Translating Photography To Video

For the last few years I’ve been working with video projects when time or the opportunity arises.  In the last year or so there have been opportunities to take on professional video projects which has been amazing.  A lot of the technical theory translates from photography from video, but the exciting part is learning the things that don’t.  

I’ve always loved the process of telling a story with a single still or a series of stills.  There are details that provoke emotion on so many levels.  There’s also an ambiguity that leaves room for interpretation on the part of the viewer.  The subject and composition, the coloring, the contrast in the image, and the setting all play their part in the story.

With video those parts exist, but there are things that I quickly learned take some experimenting with to get used to.  Once you’ve had the chance to get some of the basics down, you can go just about anywhere with it.

As I’ve mentioned before, Sunny Daze Photography is based out of The Wormhole Studio.  Working with my two business partners who happen to be audio and video producers, we’ve found that our different skill sets have made the photo to video transition, as well as the audio to video translation, a lot easier.  

It’s an interesting combination that has fast tracked us to doing professional video projects in a matter of months.  Of course if you’re reading this, you’re aware of my obsession with light and using it creatively no matter what the subject or medium is.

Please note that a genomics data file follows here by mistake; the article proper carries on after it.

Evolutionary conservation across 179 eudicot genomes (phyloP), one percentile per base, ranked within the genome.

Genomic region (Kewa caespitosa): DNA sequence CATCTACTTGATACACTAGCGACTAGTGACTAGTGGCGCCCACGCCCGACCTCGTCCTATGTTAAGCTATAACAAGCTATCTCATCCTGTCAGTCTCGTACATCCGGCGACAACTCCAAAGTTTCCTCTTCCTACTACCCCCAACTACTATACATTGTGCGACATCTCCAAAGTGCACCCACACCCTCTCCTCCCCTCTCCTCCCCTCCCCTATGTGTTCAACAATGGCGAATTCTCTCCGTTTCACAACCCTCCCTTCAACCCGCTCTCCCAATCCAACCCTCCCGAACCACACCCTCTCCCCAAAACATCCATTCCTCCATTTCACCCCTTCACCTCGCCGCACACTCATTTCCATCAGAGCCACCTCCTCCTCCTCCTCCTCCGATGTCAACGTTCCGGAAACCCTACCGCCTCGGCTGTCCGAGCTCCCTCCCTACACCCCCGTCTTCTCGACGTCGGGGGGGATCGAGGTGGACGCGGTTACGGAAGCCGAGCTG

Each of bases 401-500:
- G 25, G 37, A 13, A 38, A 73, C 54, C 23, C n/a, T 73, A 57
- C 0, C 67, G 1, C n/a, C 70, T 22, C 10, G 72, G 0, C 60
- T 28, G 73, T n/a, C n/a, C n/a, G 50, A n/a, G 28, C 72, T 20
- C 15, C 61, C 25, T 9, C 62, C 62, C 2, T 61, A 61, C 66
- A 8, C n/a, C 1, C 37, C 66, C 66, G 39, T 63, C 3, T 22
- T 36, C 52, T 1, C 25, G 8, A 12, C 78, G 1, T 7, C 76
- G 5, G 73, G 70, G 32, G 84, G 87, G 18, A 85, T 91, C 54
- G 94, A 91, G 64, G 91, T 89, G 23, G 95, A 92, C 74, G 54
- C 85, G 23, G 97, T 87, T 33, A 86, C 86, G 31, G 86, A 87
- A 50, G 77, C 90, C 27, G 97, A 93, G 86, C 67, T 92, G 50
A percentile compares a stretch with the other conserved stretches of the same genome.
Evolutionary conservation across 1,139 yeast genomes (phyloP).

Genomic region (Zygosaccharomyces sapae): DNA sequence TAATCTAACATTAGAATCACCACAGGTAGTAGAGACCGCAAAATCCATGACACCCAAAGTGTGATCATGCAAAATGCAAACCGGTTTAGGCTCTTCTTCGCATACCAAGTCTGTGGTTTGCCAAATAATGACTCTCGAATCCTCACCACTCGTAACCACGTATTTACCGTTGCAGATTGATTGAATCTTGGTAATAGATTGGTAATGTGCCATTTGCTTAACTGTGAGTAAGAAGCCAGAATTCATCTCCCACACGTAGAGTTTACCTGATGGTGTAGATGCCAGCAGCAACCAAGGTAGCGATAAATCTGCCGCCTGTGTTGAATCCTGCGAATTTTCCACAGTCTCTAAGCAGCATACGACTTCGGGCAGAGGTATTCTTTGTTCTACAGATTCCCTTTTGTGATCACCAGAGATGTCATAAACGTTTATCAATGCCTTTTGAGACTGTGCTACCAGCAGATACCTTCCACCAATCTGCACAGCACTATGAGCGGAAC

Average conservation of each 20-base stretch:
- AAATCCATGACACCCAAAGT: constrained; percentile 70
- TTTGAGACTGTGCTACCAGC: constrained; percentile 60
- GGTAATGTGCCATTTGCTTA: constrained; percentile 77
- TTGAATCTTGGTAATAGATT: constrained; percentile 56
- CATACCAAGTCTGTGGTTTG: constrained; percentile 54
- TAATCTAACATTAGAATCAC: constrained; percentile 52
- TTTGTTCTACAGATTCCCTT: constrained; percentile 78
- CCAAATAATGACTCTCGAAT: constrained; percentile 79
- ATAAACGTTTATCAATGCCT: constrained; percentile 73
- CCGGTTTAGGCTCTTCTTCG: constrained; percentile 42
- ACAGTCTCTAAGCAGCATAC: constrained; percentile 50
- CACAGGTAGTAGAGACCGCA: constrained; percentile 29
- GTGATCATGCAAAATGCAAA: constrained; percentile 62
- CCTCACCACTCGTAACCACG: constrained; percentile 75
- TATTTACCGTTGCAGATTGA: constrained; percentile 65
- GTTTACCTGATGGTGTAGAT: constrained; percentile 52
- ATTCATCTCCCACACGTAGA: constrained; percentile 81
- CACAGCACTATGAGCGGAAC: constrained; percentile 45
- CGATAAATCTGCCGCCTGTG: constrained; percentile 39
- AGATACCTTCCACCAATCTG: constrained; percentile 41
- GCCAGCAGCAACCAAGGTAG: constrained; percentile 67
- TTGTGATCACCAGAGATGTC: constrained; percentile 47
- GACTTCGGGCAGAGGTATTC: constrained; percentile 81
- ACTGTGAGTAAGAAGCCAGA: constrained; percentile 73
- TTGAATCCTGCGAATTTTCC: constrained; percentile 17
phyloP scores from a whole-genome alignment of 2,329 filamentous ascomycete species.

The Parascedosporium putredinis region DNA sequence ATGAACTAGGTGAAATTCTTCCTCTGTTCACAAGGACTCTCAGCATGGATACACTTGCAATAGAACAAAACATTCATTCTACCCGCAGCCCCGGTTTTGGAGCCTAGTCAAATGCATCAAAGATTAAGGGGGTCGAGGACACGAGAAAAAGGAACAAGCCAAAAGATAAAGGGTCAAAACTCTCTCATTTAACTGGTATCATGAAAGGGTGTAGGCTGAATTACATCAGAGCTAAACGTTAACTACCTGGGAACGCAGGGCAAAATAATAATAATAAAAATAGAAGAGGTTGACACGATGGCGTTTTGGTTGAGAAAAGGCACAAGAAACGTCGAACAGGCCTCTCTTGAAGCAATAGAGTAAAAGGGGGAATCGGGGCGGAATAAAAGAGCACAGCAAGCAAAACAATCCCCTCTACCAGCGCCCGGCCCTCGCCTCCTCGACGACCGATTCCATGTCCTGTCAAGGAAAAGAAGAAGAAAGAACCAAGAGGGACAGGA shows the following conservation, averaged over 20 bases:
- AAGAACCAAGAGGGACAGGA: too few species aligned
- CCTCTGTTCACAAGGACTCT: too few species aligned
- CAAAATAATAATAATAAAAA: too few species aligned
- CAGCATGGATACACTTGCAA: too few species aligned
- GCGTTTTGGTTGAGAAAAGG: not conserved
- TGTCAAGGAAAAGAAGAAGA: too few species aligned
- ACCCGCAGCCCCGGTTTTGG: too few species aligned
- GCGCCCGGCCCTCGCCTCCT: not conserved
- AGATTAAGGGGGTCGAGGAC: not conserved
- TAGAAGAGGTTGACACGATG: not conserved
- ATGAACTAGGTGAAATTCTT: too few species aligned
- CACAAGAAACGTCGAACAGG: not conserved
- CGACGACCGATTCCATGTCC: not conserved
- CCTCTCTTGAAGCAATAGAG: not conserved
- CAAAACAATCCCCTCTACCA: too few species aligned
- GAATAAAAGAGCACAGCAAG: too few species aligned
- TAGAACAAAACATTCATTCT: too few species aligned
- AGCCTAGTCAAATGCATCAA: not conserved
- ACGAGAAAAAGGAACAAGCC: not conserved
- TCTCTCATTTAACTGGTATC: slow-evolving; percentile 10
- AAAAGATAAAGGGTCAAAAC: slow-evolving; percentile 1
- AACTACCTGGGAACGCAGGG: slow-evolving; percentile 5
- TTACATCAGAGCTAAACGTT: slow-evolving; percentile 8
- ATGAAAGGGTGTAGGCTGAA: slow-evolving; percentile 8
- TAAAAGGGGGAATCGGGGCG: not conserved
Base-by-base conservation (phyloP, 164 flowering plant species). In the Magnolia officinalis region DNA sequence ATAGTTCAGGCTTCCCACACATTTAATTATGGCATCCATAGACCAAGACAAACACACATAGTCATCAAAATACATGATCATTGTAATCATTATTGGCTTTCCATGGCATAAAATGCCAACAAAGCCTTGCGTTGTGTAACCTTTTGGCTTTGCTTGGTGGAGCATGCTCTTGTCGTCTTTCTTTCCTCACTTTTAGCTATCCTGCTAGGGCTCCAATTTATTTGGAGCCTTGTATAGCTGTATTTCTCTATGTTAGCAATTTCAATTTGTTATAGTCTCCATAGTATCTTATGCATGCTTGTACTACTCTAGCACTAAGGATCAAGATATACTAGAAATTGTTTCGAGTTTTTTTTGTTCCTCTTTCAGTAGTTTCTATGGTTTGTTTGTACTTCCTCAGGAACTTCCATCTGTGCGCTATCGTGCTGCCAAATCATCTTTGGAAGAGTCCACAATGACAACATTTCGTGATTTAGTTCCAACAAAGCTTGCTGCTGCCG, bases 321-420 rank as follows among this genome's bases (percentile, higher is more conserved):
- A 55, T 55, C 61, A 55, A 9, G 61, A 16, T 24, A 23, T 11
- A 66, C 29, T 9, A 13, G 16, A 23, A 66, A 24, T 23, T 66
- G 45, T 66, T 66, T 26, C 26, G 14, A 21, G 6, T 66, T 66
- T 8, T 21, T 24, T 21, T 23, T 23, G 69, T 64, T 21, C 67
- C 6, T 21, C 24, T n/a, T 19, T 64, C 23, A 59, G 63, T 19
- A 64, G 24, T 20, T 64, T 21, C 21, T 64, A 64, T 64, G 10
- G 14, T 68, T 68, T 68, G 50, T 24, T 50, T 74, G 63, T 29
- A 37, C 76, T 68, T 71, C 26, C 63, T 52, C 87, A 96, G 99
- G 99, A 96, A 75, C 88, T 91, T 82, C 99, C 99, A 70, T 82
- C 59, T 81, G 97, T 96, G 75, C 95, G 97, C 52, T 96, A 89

I also have Conor, who is not only a precocious-wonder-boy-genius when it comes to sorting out the technicalities of new equipment (I’m pretty sure he reads the manual of every piece of gear we own cover to cover, for fun), but is also a successful music producer and sound designer that sets very high standards, not only for himself, but for those he works with.  Cary on the other hand, brings his experience as a writer and story teller and Director.  His experience as a songwriter and producer gives him the inherent aptitude to highlight the details on the timeline to bring the story to life and evoke an emotional response. 

You mix the combined skill-sets with our insatiable creative curiosity and it starts to come together really fast.  

Another thing that me and the boys learned quickly was how important the audio behind the video is.  I’ve seen some really beautiful video clips accompanied with harsh, reflective, tinny audio from the camera mic or a handheld recorder of some sort distract terribly from what would otherwise be great video.  Having two audio guys that understand what acoustic reflection is, how to capture and treat high quality audio (noise removal, mixing, mastering etc), and how to compose and score is priceless.  I can’t emphasize enough how much and how often video is compromised by poor audio quality.  Imagine seeing your favorite movie with no music tying scenes together while the actors voices sound like they’re in a concrete jail cell.  It’s not pretty!



While I’m new to the video world, just having the understanding of the basic components has ignited my imagination for what’s possible.  These videos are three of our projects we’ve collaborated on recently.  With each new project we learn something new that makes the next one better. 

If you’re a photographer looking to learn video feel free to hit me in the comments.  For technical education we often hit up Cary’s brother Curtis who has an amazing youtube channel that explains a lot of the finer points of video through tutorials and equipment reviews.  You can visit him here: https: //

For Audio and Video Production please visit